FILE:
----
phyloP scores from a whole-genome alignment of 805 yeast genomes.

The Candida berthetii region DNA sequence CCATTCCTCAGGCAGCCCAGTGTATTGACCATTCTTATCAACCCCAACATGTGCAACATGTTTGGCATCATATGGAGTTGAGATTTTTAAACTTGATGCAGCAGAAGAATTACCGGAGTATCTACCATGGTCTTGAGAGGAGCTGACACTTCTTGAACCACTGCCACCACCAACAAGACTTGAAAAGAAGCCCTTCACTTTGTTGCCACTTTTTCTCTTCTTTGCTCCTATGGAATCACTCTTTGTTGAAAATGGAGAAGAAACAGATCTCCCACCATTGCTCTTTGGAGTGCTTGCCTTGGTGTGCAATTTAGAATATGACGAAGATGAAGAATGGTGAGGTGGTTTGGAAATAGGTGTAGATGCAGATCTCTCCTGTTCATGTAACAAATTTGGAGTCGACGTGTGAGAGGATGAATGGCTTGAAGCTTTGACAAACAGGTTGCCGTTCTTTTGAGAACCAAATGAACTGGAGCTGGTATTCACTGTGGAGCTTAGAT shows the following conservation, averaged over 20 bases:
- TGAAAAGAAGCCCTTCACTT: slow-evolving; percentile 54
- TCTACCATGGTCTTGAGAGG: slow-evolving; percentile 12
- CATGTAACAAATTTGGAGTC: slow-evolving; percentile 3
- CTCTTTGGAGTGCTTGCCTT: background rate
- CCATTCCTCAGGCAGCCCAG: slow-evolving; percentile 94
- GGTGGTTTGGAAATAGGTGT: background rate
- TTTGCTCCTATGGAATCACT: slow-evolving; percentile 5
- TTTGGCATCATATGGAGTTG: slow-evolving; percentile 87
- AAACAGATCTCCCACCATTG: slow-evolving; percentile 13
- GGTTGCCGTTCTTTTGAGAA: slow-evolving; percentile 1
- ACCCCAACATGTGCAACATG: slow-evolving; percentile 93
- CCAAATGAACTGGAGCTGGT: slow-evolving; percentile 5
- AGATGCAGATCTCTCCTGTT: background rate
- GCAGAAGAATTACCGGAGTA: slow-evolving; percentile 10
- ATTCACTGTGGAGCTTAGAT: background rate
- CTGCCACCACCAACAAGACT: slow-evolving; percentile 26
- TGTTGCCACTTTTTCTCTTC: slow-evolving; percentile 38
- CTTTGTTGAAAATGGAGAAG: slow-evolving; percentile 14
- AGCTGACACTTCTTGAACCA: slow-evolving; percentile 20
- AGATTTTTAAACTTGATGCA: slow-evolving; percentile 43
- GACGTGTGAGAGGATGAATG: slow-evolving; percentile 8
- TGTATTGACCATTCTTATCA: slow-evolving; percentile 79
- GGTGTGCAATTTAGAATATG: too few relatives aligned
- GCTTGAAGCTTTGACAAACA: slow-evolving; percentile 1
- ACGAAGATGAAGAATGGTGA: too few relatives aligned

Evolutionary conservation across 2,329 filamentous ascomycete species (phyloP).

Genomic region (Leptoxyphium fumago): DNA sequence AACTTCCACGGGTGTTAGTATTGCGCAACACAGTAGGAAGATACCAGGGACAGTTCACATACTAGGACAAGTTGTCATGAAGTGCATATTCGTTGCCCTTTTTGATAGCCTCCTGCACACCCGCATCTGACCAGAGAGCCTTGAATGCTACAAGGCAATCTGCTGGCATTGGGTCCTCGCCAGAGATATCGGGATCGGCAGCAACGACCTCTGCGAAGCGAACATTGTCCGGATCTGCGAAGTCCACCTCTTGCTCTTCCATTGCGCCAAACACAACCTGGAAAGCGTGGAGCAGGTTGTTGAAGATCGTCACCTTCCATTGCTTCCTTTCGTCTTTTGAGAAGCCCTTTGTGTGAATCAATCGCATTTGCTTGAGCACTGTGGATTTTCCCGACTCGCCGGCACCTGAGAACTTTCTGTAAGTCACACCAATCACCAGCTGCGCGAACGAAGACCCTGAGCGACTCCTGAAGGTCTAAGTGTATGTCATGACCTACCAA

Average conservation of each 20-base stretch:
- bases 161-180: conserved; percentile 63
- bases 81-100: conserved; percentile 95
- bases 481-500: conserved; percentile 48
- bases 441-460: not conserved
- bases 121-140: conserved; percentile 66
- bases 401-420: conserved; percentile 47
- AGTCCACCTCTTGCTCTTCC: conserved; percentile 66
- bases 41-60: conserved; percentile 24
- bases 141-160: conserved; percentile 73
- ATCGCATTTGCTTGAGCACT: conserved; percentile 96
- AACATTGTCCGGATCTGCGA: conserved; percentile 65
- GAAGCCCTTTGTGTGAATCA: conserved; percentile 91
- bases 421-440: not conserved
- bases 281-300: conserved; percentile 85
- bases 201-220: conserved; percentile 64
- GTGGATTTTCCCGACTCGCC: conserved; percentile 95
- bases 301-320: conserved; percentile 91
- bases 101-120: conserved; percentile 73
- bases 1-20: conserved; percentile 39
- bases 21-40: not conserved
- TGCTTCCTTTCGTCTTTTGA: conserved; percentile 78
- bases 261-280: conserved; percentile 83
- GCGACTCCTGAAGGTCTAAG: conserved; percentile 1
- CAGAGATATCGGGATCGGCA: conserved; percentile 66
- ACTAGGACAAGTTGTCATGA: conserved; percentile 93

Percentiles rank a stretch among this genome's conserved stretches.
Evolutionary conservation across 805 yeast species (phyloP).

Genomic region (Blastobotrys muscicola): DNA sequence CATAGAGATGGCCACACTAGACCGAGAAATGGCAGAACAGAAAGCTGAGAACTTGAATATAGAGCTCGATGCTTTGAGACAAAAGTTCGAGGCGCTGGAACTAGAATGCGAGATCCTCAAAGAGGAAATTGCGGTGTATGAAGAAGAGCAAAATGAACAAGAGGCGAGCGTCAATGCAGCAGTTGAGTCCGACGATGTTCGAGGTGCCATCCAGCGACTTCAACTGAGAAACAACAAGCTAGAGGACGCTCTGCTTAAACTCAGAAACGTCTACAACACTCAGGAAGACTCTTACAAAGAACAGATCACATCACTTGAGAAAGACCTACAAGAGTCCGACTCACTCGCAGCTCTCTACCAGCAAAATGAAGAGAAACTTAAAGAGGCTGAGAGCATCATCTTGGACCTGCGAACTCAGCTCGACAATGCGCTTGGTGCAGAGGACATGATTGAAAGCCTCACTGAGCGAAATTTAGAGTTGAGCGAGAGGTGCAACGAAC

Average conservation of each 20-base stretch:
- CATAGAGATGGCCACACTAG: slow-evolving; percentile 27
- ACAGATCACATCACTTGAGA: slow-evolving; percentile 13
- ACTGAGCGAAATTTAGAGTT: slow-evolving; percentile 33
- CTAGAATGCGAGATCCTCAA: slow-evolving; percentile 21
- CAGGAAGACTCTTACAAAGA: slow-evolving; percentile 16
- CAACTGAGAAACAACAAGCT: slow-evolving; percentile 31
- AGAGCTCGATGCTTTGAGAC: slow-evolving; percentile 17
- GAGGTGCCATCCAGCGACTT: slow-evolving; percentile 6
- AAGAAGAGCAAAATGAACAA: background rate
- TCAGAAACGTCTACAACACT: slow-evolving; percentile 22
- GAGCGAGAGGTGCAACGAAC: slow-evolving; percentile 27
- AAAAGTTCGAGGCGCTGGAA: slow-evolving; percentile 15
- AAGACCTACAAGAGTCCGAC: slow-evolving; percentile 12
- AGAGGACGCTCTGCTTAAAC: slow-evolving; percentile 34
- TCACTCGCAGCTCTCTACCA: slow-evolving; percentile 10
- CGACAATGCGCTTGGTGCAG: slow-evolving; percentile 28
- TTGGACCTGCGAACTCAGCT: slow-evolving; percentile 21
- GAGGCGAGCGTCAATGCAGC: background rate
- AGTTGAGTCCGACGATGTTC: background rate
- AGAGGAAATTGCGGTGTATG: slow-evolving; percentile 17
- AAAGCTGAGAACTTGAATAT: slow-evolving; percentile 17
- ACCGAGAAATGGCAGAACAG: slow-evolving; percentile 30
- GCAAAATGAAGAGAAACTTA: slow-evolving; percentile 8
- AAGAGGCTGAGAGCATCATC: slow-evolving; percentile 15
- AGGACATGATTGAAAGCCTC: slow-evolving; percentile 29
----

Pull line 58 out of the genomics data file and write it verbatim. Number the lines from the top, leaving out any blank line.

Genomic region (Blastobotrys muscicola): DNA sequence CATAGAGATGGCCACACTAGACCGAGAAATGGCAGAACAGAAAGCTGAGAACTTGAATATAGAGCTCGATGCTTTGAGACAAAAGTTCGAGGCGCTGGAACTAGAATGCGAGATCCTCAAAGAGGAAATTGCGGTGTATGAAGAAGAGCAAAATGAACAAGAGGCGAGCGTCAATGCAGCAGTTGAGTCCGACGATGTTCGAGGTGCCATCCAGCGACTTCAACTGAGAAACAACAAGCTAGAGGACGCTCTGCTTAAACTCAGAAACGTCTACAACACTCAGGAAGACTCTTACAAAGAACAGATCACATCACTTGAGAAAGACCTACAAGAGTCCGACTCACTCGCAGCTCTCTACCAGCAAAATGAAGAGAAACTTAAAGAGGCTGAGAGCATCATCTTGGACCTGCGAACTCAGCTCGACAATGCGCTTGGTGCAGAGGACATGATTGAAAGCCTCACTGAGCGAAATTTAGAGTTGAGCGAGAGGTGCAACGAAC